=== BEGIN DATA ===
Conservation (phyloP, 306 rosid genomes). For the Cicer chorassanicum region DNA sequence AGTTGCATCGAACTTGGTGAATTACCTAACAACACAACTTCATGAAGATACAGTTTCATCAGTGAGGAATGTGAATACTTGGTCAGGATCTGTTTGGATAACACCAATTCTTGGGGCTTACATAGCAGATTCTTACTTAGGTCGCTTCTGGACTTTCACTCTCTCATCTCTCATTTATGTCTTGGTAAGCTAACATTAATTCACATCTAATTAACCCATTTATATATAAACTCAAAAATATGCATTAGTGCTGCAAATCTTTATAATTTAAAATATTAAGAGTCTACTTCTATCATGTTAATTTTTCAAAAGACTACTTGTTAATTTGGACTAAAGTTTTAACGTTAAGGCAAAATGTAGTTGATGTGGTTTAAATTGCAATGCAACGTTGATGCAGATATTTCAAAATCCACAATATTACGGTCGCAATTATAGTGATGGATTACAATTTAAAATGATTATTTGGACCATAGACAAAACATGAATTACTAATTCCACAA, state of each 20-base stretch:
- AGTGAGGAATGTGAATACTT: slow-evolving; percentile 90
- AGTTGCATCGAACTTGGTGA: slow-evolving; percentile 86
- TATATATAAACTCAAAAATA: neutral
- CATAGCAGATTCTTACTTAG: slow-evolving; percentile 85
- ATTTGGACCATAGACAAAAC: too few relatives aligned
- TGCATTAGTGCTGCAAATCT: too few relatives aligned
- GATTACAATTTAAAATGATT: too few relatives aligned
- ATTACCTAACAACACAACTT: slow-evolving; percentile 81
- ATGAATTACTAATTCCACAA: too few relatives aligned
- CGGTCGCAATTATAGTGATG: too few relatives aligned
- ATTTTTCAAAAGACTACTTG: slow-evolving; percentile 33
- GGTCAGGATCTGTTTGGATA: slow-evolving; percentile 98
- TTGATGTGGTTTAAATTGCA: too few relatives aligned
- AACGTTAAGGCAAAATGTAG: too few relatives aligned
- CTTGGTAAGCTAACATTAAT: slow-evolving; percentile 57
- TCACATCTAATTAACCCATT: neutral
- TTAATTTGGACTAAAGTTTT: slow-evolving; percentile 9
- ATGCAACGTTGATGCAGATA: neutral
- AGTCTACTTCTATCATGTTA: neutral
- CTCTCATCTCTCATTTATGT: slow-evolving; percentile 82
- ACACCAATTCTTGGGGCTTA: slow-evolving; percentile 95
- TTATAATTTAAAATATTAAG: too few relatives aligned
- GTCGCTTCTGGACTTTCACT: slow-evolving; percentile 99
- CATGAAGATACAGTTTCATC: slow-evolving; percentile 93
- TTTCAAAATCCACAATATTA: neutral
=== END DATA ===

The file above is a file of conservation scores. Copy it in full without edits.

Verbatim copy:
Conservation (phyloP, 306 rosid genomes). For the Cicer chorassanicum region DNA sequence AGTTGCATCGAACTTGGTGAATTACCTAACAACACAACTTCATGAAGATACAGTTTCATCAGTGAGGAATGTGAATACTTGGTCAGGATCTGTTTGGATAACACCAATTCTTGGGGCTTACATAGCAGATTCTTACTTAGGTCGCTTCTGGACTTTCACTCTCTCATCTCTCATTTATGTCTTGGTAAGCTAACATTAATTCACATCTAATTAACCCATTTATATATAAACTCAAAAATATGCATTAGTGCTGCAAATCTTTATAATTTAAAATATTAAGAGTCTACTTCTATCATGTTAATTTTTCAAAAGACTACTTGTTAATTTGGACTAAAGTTTTAACGTTAAGGCAAAATGTAGTTGATGTGGTTTAAATTGCAATGCAACGTTGATGCAGATATTTCAAAATCCACAATATTACGGTCGCAATTATAGTGATGGATTACAATTTAAAATGATTATTTGGACCATAGACAAAACATGAATTACTAATTCCACAA, state of each 20-base stretch:
- AGTGAGGAATGTGAATACTT: slow-evolving; percentile 90
- AGTTGCATCGAACTTGGTGA: slow-evolving; percentile 86
- TATATATAAACTCAAAAATA: neutral
- CATAGCAGATTCTTACTTAG: slow-evolving; percentile 85
- ATTTGGACCATAGACAAAAC: too few relatives aligned
- TGCATTAGTGCTGCAAATCT: too few relatives aligned
- GATTACAATTTAAAATGATT: too few relatives aligned
- ATTACCTAACAACACAACTT: slow-evolving; percentile 81
- ATGAATTACTAATTCCACAA: too few relatives aligned
- CGGTCGCAATTATAGTGATG: too few relatives aligned
- ATTTTTCAAAAGACTACTTG: slow-evolving; percentile 33
- GGTCAGGATCTGTTTGGATA: slow-evolving; percentile 98
- TTGATGTGGTTTAAATTGCA: too few relatives aligned
- AACGTTAAGGCAAAATGTAG: too few relatives aligned
- CTTGGTAAGCTAACATTAAT: slow-evolving; percentile 57
- TCACATCTAATTAACCCATT: neutral
- TTAATTTGGACTAAAGTTTT: slow-evolving; percentile 9
- ATGCAACGTTGATGCAGATA: neutral
- AGTCTACTTCTATCATGTTA: neutral
- CTCTCATCTCTCATTTATGT: slow-evolving; percentile 82
- ACACCAATTCTTGGGGCTTA: slow-evolving; percentile 95
- TTATAATTTAAAATATTAAG: too few relatives aligned
- GTCGCTTCTGGACTTTCACT: slow-evolving; percentile 99
- CATGAAGATACAGTTTCATC: slow-evolving; percentile 93
- TTTCAAAATCCACAATATTA: neutral